Do you feel “off” lately? Like something is wrong, but you can’t pinpoint what it is. You’re just feeling down.
Although you may be on anti-depressants, you may be experiencing a depressive episode.
Anti-depressants are not a magic pill that takes depression away and heals you overnight. Depression is still there under the surface.
Pills like anti-depressants make depression symptoms bearable allowing you to live a fuller life with depression in control.
But sometimes, depression can resurface causing an influx of symptoms.
However, when a depressive episode occurs it can be hard to recognize because you’re on medication.
The first step to helping end a depressive episode is to recognize the signs and symptoms.
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What Is A Depressive Episode?
Changes in sleep
Depression tends to take sleep to the extreme. You either sleep too much or have trouble falling and staying asleep.
For many with depression, sleep is a way of escaping. Low energy and overall fatigue can also cause increased sleep of more than the recommended 8 hours.
Likewise, depression can also cause sleeplessness. Waking often and tossing and turning trying to get to sleep. This is miserable!
Stress is often the cause of insomnia for individuals with major depression.
If you went from getting a restful night’s sleep to now finding it difficult to relax and fall asleep or stay asleep, this is a sign of a depressive episode.
If you have been on anti-depressants for any amount of time you probably find it difficult to cry. Kind of like the medication is numbing your emotions.
So while you may feel like crying, the medication doesn’t allow tears to actually flow. This can cause emotions to build up that can later result in more depression symptoms or even anxiety.
Crying is a healthy way to express emotions of pain, sorrow, or even happiness.
If you’re in the midst of a depressive episode, you may find yourself crying due to stress or for no reason at all.
When you cry for no reason at all, it’s a definite sign that something is not right.
Related Articles: 8 Hidden Depression Symptoms You May Be Missing
When was the last time you went out or text a friend? If it has been more than a week and you’re not answering texts and phone calls, it is likely a depressive episode.
Major depression causes an increase in social isolation. You feel internally sad, guilty, and downright miserable that you don’t want to talk to anyone.
If it becomes bad enough, social isolation can also make working difficult a well.
As you know by now, social isolation will only make depressive episodes worse.
Depression increases cortisol, the stress hormone. When you’re under stress it not only affects your sleeping patterns but how you eat as well.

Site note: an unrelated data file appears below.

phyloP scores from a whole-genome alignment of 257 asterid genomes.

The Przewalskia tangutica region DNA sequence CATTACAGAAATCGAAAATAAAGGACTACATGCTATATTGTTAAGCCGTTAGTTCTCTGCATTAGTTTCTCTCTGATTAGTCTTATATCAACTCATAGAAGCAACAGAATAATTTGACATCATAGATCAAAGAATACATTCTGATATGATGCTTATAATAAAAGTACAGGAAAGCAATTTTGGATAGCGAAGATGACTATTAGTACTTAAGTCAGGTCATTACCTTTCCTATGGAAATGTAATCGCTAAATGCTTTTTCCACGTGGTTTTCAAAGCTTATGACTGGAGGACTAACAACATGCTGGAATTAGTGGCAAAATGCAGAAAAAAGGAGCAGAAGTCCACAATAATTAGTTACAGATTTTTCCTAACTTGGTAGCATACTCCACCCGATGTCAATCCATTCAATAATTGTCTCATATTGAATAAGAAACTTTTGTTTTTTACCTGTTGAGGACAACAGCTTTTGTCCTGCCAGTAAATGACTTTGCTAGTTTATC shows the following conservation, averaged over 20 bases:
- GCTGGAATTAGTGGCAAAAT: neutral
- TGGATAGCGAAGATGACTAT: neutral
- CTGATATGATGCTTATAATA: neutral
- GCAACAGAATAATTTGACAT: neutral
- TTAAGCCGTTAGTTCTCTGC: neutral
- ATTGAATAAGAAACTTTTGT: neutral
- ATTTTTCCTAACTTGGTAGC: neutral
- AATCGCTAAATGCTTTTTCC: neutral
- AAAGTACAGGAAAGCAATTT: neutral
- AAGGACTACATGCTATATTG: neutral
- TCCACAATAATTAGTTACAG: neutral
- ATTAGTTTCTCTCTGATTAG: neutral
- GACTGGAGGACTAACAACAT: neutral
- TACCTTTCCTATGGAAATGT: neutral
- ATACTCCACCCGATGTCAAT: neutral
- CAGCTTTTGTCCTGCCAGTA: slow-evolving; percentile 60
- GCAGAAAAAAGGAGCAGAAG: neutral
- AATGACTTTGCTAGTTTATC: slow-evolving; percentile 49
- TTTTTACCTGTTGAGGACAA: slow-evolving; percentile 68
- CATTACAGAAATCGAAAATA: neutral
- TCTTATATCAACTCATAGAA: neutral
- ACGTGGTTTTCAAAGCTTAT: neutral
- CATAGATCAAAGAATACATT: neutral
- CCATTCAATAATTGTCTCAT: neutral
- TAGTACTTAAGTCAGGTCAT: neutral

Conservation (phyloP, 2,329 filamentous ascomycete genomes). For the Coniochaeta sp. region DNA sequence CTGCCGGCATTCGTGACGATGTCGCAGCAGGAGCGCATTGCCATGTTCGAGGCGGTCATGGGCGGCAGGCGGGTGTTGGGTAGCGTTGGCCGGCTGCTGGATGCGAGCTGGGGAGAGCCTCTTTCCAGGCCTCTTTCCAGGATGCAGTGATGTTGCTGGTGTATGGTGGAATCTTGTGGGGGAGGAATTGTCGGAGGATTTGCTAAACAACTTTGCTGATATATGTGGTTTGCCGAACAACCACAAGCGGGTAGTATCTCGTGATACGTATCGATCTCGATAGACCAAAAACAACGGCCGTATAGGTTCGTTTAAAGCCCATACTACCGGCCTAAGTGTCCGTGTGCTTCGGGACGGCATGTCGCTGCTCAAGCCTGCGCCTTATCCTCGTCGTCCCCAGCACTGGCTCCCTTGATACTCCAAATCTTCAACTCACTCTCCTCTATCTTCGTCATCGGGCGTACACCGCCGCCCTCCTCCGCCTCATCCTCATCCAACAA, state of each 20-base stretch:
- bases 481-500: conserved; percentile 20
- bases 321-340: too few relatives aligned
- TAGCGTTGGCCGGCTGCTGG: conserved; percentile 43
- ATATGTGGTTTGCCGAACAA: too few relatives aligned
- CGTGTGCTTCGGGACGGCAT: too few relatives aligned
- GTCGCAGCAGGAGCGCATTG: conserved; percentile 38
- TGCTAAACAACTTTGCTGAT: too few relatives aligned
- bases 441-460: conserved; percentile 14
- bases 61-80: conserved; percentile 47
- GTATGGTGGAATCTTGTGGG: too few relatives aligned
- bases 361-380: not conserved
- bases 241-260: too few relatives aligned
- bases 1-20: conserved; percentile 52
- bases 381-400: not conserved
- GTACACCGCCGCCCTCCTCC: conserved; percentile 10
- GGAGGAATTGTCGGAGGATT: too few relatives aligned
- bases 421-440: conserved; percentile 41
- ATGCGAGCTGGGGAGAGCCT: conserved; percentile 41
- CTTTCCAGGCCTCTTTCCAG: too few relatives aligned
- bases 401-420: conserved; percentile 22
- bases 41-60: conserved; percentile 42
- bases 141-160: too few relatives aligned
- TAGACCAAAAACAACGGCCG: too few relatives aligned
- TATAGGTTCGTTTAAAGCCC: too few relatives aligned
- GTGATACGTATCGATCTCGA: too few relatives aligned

What a depressive episode looks like is different for everyone in terms of appetite changes. For those with a history of eating disorders, their appetite may disappear in a depressive episode.
Others who normally eat healthy food, instead want to eat greasy comfort food they normally never eat. It all depends on personality.
If you find that your appetite has lowered or increased significantly lately, you need to access if there is an actual cause behind it or if the cause is depression itself.
Thoughts of death
I saved this symptom for last because of how important it is.
Thoughts of suicide can enter your mind even if there is no intent behind these thoughts. Although there may be no planning involved, that doesn’t mean you should just live with this symptom of depression.
This is the NUMBER ONE SIGN OF A DEPRESSIVE EPISODE! Please, do not ignore it!
While you may not have thoughts of suicide, having thoughts like…
- “Everyone would be better off without me”
- “I wish I wasn’t alive”
- “Why am I still living?”
Are all thoughts of death. While there are no visions of suicide, your brain is still telling you you do not want to be alive.
You cannot ignore these thoughts and hope to God they just disappear. Although they could lessen with time, when you’re having these thoughts it is no way to live.
You shouldn’t be bombarded with feelings of hopelessness and wanting to die.
Your presence in this world is not by accident and you matter to many people in your life.
If you’re having thoughts of death or suicide even without intent or planning, you need to reach out immediately to a healthcare professional, a friend, a suicide hotline, a family member, or even a spiritual leader in your community.
Whoever you feel comfortable discussing your feelings with.
When this symptom of a depressive episode arises, it’s time to take action.
If you are on anti-depressants already, contact your doctor asap because it could mean you need to temporarily or permanently increase your current medication.
Or your doctor may recommend another medication added to your existing one or a medication switch.
Either way, you cannot ignore thoughts of death and/or suicide.
Related Articles: How Social Isolation Increases Depression Symptoms
It’s the worst feeling in the world to go through a depression episode while you’re on anti-depressants. But that’s what a depressive episode looks like.
It’s a depressing state that pulls you even lower into the bowels of major depression.
It’s hard to understand how depressive episodes begin and why. But the first step to getting out of an episode is to recognize the signs.
Sometimes when you’re experiencing these symptoms you may dismiss them or you may not notice them. It could take a loved one saying something to you to recognize the struggle you’re going through.
But you are never alone! Others experience depressive episodes even with medication. And if you are in need to help, all you need to do is reach out and get the help you need by contacting a friend, relative, or healthcare professional.